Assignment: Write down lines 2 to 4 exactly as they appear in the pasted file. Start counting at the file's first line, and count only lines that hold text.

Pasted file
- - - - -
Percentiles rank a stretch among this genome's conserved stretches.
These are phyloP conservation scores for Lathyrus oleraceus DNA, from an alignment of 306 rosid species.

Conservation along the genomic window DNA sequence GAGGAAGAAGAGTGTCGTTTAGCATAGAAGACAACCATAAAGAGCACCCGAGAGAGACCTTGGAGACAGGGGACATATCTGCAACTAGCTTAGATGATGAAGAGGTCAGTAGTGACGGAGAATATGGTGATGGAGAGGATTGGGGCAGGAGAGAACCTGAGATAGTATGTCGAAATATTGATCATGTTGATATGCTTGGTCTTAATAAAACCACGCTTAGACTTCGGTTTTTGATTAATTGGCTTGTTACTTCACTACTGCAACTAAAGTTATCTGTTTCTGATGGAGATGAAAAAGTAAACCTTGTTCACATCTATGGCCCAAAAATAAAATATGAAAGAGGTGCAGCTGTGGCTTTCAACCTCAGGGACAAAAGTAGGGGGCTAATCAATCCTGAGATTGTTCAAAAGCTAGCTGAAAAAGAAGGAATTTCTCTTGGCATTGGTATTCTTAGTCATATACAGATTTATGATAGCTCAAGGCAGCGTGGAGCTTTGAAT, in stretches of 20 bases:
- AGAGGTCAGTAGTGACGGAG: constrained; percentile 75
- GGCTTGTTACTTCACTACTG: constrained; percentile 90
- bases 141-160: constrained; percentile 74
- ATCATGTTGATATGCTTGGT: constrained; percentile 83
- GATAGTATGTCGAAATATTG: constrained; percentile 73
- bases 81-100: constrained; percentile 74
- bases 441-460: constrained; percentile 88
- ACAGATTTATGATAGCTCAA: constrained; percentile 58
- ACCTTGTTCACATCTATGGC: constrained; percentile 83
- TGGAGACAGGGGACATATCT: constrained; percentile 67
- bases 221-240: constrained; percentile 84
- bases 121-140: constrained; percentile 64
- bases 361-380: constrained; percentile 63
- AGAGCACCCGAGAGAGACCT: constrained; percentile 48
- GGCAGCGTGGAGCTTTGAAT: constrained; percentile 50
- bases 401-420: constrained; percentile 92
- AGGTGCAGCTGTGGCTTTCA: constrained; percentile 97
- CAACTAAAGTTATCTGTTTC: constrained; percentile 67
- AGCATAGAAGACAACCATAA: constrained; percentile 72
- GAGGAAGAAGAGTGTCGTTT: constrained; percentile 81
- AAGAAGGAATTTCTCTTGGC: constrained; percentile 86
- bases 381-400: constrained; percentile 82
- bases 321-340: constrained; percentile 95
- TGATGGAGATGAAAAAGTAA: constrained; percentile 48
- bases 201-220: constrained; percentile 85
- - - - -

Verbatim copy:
These are phyloP conservation scores for Lathyrus oleraceus DNA, from an alignment of 306 rosid species.

Conservation along the genomic window DNA sequence GAGGAAGAAGAGTGTCGTTTAGCATAGAAGACAACCATAAAGAGCACCCGAGAGAGACCTTGGAGACAGGGGACATATCTGCAACTAGCTTAGATGATGAAGAGGTCAGTAGTGACGGAGAATATGGTGATGGAGAGGATTGGGGCAGGAGAGAACCTGAGATAGTATGTCGAAATATTGATCATGTTGATATGCTTGGTCTTAATAAAACCACGCTTAGACTTCGGTTTTTGATTAATTGGCTTGTTACTTCACTACTGCAACTAAAGTTATCTGTTTCTGATGGAGATGAAAAAGTAAACCTTGTTCACATCTATGGCCCAAAAATAAAATATGAAAGAGGTGCAGCTGTGGCTTTCAACCTCAGGGACAAAAGTAGGGGGCTAATCAATCCTGAGATTGTTCAAAAGCTAGCTGAAAAAGAAGGAATTTCTCTTGGCATTGGTATTCTTAGTCATATACAGATTTATGATAGCTCAAGGCAGCGTGGAGCTTTGAAT, in stretches of 20 bases:
- AGAGGTCAGTAGTGACGGAG: constrained; percentile 75